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YAM Notes: January/February 2013

By Gregory A. Weiss

Dr. Howard Cohen has been appointed professor of medicine and director of the Institute of Interventional Medicine at Temple University School of Medicine. Howard previously was at Lenox Hill Hospital in NYC and is a recognized pioneer in the area of interventional cardiology. He was one of the first cardiologists to perform angioplasty in the US and is one of the most experienced physicians in the country in radial artery access (for us laymen, we understand that this means through the wrist) for diagnostic and interventional procedures.

Rick Gerard’s daughter, Dr. Elizabeth Gerard ’98, had a boy in November, making Rick a first-time grandparent. Dr. Russ Dilley’s daughter Lauren was married in October. Your corresponding secretary is now the proud grandfather of 11, his youngest daughter, Jody, having delivered her third child, Graham Sargeant, on the morning of the day Hurricane Sandy hit the NYC area, October 29.

Many of you will remember that in the May/June issue we published a note fromPat Randolf saying that “rumors of my imminent death appear exaggerated.” Pat was pretty optimistic back then, but unfortunately he lost his battle with prostate cancer in October. The tributes to Pat’s life have been numerous and heartfelt. He seemed to have had inexhaustible energy. As one of his colleagues wrote: “He was one of those people who enjoyed so much that he could not say ‘no.’” He was apparently involved in at least 35 different committees for the real estate section of the American Bar Association. And this along with a full-time professorship at the University of Missouri at Kansas City Law School and practicing law with a Kansas City law firm. Pat was particularly knowledgeable about Chinese real estate law, having lectured at no less than 20 Chinese law schools. In 2000 he was named by Realtor magazine as one of the 25 most influential people in American real estate.

Another death to report: Ray Heizer on November 13. After graduating from Yale with an engineering degree, Ray joined the Peace Corps and went to Iran for two years. He married Hannelore Trochim, a German Peace Corps volunteer, in 1967 in Tehran. Ray had many different interests in his life and was always ready to try something new. He worked in the field of desalination, making freshwater from seawater, which took him for four years to Saudi Arabia. In 1982 he founded Heizer General and later Heizer Software, which he sold in 1996. After that he started Heizer Strategic Services, an investigating firm from which he retired in 2005. He enjoyed traveling throughout his life, including a one-year trip with a travel trailer though the US and Canada. In 2007 Ray and Hannelore hiked “coast to coast” across England. His last love was to hike the Appalachian Trail in 2009. He was very proud of the fact that his sister, Joanne, was able to trace three of their ancestors back to the Mayflower, and he was a member of the California Mayflower Society.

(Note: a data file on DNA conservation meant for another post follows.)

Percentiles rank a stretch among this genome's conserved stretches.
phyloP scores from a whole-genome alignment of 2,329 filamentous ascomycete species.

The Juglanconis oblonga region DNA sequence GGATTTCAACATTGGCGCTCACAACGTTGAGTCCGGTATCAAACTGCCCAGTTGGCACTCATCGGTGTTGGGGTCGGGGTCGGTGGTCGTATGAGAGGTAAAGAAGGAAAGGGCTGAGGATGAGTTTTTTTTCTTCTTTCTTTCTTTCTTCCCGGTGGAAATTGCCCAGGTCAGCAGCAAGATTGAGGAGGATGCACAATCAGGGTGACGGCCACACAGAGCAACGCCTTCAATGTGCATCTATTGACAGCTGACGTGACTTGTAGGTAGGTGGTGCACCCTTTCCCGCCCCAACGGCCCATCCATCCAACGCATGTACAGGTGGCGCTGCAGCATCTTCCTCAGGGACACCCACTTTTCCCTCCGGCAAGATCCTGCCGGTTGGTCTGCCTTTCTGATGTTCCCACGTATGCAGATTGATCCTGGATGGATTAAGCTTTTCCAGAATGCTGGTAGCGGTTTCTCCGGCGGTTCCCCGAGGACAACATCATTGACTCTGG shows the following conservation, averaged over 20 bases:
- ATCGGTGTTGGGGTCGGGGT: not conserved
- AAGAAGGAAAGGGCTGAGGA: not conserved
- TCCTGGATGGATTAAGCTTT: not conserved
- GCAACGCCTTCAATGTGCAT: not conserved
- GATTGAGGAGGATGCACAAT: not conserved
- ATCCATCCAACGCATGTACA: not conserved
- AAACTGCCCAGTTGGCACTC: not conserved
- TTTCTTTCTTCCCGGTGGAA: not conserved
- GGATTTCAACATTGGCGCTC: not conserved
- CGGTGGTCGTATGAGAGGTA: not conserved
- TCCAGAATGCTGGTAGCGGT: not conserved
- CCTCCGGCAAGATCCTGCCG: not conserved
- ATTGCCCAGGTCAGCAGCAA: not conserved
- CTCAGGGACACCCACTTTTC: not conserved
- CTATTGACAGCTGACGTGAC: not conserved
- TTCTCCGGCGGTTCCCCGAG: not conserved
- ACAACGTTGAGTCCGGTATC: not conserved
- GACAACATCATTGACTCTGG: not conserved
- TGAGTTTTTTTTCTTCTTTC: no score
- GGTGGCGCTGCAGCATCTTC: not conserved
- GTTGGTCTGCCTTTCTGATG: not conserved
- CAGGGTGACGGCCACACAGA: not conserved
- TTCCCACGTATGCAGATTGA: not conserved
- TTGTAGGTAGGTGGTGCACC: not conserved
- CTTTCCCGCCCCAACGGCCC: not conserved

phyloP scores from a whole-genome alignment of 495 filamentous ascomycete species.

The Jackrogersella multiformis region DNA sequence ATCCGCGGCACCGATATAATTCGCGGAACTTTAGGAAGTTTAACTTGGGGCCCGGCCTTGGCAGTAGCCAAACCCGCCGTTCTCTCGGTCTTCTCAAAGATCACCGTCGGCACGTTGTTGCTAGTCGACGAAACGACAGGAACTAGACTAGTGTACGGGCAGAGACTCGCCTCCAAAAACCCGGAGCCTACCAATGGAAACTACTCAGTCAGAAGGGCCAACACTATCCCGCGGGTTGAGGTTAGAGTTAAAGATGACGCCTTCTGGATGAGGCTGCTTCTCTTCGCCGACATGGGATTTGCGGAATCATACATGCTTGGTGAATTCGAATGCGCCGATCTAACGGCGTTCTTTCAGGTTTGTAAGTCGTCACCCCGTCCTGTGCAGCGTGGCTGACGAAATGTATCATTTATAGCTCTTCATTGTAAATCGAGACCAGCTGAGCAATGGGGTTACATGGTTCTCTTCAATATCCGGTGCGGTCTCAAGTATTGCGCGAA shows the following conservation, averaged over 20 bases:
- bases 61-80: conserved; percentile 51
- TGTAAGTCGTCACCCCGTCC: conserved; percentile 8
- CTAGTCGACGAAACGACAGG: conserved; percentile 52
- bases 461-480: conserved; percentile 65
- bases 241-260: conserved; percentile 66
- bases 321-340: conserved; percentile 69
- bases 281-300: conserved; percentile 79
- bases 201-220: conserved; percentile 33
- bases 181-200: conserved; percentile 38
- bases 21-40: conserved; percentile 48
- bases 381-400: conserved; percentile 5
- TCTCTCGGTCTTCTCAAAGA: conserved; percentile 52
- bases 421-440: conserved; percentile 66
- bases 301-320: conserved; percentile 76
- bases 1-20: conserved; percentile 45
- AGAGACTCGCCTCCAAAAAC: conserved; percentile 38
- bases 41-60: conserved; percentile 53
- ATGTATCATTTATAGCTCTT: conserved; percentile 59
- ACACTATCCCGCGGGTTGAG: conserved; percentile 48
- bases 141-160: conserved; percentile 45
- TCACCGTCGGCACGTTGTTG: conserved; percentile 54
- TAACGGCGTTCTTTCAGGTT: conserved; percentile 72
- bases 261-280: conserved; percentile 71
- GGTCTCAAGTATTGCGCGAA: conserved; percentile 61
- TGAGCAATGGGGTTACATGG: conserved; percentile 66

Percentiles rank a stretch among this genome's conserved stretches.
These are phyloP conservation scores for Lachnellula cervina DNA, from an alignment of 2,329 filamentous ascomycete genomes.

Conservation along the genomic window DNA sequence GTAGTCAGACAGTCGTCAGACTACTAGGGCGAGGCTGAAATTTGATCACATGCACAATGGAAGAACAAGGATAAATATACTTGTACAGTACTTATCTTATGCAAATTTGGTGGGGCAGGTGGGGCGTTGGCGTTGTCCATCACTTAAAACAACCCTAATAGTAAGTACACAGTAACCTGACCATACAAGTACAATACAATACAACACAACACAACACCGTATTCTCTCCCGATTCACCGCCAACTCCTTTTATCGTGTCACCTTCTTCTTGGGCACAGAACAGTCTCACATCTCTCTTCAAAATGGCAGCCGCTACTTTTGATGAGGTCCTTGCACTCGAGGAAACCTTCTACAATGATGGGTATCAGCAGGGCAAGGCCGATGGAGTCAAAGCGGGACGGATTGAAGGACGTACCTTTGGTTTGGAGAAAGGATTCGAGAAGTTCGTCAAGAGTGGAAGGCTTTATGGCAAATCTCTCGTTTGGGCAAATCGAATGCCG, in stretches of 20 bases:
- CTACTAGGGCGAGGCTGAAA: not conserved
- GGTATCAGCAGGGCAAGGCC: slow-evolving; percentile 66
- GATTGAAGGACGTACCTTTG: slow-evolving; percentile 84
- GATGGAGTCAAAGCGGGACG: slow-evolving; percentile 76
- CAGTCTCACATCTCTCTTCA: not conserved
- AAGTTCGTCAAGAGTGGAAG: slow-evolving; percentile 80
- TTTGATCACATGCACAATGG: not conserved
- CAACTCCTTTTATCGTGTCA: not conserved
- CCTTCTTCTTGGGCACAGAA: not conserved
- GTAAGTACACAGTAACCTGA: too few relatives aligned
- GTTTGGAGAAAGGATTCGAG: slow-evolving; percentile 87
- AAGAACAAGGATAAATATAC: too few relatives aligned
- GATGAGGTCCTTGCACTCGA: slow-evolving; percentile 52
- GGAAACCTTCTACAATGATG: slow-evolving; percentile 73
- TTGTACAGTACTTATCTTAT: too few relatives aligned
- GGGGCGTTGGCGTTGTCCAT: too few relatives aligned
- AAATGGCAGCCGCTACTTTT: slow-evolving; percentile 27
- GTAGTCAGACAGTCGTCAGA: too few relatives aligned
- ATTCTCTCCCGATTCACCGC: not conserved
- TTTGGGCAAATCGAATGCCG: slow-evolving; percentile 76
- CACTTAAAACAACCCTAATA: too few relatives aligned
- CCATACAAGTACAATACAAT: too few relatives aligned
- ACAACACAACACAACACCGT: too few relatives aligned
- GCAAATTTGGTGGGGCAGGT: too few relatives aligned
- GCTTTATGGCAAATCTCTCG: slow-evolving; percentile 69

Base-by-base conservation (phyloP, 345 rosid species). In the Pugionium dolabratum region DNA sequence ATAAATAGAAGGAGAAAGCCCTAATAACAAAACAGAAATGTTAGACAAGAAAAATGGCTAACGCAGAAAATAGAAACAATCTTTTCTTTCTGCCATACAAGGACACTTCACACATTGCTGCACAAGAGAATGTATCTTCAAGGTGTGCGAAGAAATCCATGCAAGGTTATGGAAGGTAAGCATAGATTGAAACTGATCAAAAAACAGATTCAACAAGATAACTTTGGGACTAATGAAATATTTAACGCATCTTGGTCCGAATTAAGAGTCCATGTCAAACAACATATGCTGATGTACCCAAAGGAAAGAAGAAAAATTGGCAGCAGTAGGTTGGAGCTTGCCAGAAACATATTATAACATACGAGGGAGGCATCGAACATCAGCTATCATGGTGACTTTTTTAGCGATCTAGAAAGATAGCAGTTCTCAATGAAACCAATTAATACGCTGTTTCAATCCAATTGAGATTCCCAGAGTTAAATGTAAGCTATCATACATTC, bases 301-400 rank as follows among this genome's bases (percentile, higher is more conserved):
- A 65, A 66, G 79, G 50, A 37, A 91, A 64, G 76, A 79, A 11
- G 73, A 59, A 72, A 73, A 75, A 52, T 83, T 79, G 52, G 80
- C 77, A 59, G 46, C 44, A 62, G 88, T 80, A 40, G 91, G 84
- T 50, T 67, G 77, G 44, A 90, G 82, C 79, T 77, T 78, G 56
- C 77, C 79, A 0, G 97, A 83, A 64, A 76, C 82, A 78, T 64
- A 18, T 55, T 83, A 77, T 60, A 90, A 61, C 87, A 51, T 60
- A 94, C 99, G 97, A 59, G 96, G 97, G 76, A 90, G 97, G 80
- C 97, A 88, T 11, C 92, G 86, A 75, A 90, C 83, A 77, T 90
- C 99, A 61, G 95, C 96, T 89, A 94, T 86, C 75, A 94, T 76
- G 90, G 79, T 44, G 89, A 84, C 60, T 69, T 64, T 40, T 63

And, briefly, a third obituary: John Zornig died on September 13 in Lincoln, Massachusetts.

Ben Lipzin has been doing a lot of traveling in the past year. He participated in the class winterfest in Beaver Creek, Colorado, last January, where he was joined by his son and family. Then there were two weeks in Peru with a daughter, three days at Disney World with five grandchildren and their parents, and two weeks in Australia after presenting there a paper at the International Psychogeriatric Meeting.

Stephen Chapman writes: “My wife Linda and I have both retired and are living permanently on Martha’s Vineyard. We are both pursuing personal interests, including learning—late in the game—the ancient and royal game of golf. My energies of creative direction are focused on personal projects and photography.”

Finally, a brief, sad note from John McLaughlin MD, in Seattle: “I must report with great sorrow that the love of my life, Suzanne Rossire McLaughlin (Conn College ’68), has been swept away from me by a tsunami of health problems. She sang with the ConnCords and was a radiant presence around Branford my senior year.”